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Banning Disposable Vapes is Just a Clickbait Contribution to the Debate

Banning Disposable Vapes is Just a Clickbait Contribution to the Debate

The Local Government Association has called for a ban on disposable vapes by 2024. I wanted to reflect on why this group positing this sort of “solution” is a clickbait contribution to the debate on vaping. 

The UK government, and the majority of the public health community, sees vaping as a force for good in reducing smoking levels, and there’s no doubt that the proportion of people who smoke has fallen even more quickly as the vaping market has grown, especially with the rise of disposable vapes. There are also significant challenges related to this market: vapes with too much nicotine or “puffs” being sold despite breaching government regulations, young people accessing these products, and disposable vapes, which contain precious lithium batteries and which are flammable, being discarded wastefully and riskily. It’s absolutely right that these important issues are discussed, and more regulation is likely to form part of how we deal with these products in the future. 

The common thread, however, is enforcement. Shops - including but not solely convenience stores - and online businesses are flagrantly selling vapes that contravene product standards. Try to report these, and the response from trading standards departments is usually zero. Rogue retailers know that they can sell illegal vapes and almost certainly not get caught or face any sanction, so they carry on doing it. 

The same businesses are probably selling vapes to under-18s as well, also with little or no enforcement of the very clear rules prohibiting the sale of vapes to children. So how on earth do we think that rules banning disposable vapes would be enforced? 

Of course the irony at the heart of this is that it’s the same group of people, local councils, who are failing to enforce existing rules yet who are calling for this new intervention. It comes across as if the LGA think once the products are banned they would disappear off the face of the earth and never be seen again. In a market that has developed this quickly, all a knee-jerk ban would actually do would be to stop the legitimate supply of vapes and provide a massive boost to those who are already ignoring the regulations. If there’s any group of people who should know how hard it is to enforce rules like this, it should be local authority officers.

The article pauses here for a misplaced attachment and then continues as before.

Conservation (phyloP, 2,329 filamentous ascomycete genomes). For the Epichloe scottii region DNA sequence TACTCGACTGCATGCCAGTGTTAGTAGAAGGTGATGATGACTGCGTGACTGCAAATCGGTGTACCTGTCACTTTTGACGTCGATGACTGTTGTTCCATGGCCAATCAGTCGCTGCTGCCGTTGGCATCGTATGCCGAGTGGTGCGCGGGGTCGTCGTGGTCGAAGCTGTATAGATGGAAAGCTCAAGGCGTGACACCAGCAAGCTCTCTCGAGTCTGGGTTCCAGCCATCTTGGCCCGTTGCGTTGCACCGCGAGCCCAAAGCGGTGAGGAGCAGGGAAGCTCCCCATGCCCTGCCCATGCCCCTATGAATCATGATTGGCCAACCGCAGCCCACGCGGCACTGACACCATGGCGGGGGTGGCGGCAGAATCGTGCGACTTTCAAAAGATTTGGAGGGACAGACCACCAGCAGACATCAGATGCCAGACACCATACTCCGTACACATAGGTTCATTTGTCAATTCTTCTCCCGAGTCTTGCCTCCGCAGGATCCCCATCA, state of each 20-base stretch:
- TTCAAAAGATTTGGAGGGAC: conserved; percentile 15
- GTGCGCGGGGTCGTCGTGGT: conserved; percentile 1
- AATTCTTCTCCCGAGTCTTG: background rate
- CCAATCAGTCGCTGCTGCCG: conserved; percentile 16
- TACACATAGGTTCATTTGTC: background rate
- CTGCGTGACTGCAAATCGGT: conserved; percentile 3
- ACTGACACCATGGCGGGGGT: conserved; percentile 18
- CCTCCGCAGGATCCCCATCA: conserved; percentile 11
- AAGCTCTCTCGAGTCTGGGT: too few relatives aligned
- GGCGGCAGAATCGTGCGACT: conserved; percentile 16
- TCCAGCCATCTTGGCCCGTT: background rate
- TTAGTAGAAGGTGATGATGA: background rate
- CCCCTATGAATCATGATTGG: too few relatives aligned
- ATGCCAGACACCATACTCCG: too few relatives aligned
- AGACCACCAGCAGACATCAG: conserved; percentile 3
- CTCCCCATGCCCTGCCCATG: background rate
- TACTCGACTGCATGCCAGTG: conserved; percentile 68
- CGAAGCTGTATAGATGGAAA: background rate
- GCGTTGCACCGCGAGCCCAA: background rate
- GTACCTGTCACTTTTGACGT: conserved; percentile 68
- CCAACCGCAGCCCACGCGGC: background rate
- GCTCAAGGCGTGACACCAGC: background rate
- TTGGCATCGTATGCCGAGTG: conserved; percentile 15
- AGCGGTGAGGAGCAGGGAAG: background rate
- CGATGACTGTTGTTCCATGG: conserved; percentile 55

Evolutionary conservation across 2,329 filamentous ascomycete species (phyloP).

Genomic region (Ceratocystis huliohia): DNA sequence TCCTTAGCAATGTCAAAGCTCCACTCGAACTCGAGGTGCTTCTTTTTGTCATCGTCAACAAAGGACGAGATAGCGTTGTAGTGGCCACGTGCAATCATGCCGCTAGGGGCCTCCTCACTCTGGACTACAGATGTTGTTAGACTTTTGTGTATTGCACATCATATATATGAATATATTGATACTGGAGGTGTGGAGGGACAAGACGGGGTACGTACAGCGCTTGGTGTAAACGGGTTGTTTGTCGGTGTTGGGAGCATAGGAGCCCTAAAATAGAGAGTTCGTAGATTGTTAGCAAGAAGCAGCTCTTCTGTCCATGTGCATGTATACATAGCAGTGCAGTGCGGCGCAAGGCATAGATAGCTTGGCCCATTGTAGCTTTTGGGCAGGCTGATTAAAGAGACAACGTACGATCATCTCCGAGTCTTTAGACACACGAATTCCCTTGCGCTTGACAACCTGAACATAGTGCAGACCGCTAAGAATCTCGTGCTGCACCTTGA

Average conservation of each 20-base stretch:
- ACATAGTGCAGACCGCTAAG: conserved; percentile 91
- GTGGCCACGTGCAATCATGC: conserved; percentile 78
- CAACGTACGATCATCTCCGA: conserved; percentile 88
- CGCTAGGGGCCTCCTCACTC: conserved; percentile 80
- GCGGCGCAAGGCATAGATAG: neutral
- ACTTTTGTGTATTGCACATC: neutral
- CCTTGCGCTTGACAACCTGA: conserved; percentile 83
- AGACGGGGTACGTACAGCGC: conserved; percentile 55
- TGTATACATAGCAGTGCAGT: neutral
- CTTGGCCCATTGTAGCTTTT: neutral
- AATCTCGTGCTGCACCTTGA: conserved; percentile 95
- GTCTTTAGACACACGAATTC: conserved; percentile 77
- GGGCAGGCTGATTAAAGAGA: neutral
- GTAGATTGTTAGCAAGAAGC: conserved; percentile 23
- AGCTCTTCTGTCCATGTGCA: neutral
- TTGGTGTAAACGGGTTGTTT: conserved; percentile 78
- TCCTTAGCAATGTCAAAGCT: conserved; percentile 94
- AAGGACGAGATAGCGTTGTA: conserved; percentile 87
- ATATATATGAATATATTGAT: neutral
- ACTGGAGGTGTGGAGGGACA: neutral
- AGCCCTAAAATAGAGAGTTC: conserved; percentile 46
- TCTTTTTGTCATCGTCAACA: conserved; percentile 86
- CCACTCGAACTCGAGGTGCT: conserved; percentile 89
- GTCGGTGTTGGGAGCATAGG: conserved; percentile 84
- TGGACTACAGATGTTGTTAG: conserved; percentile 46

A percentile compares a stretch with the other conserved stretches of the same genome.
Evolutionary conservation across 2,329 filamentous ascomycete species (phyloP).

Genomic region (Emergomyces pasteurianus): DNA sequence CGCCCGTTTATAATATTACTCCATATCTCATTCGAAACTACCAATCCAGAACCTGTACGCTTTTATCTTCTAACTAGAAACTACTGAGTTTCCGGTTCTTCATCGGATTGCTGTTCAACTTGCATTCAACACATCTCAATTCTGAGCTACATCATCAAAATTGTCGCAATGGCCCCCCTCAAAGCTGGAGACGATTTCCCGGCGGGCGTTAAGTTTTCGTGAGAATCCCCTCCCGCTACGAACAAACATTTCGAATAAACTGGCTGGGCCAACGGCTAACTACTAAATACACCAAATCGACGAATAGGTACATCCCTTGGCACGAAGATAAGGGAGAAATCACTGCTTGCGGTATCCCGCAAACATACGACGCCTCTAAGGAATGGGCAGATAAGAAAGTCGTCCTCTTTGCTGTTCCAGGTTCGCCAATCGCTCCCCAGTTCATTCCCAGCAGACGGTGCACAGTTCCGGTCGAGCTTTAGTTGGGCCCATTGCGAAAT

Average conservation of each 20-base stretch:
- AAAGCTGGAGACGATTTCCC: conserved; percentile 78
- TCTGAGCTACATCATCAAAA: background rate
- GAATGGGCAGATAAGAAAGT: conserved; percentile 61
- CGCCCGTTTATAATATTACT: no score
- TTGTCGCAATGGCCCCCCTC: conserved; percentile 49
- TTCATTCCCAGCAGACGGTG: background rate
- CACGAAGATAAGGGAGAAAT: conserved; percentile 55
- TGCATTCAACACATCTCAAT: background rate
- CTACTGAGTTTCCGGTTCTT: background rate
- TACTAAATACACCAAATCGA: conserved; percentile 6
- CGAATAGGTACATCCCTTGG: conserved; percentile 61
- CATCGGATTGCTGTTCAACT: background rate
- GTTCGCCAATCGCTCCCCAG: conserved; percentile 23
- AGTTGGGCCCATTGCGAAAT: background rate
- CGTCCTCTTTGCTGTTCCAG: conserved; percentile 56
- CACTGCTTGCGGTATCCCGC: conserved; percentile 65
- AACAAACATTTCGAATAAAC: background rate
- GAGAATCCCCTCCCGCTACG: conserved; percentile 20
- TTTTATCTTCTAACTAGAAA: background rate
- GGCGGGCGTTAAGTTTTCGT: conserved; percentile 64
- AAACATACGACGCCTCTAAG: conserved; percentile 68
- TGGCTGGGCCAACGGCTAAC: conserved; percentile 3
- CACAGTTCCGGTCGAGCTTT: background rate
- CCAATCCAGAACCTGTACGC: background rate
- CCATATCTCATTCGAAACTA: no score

While selling to under-18s and sourcing illegitimate products is a problem with a minority of rogue businesses, how vapes are recycled affects everyone. Instead of trying to put the genie back in the bottle with an outright ban, it would be far better to involve everyone in the industry in the recovery and recycling of these products, and then actually enforce those rules. Convenience stores are going to have to play their part and bear some costs if we are going to see a step change in the recovery and recycling of these products. 

Councils have a difficult job to do with tight resources and lots of vital services to deliver. The right response to this challenge is to work with industry and consumers to find solutions that will make a meaningful difference to recycling rates, achieved in a way that reduces the risk of accidental fires and recovers more of the materials contained in these products. 

When local authorities decide the way to tackle these problems is to dream up blunt policies for clicks, I’m afraid they open themselves to challenge about their inadequate enforcement of the current rules. They need to own their part of the problem here, and to engage in proper solutions. 

This entry was posted by Chris onMon, 24/07/2023 - 11:41
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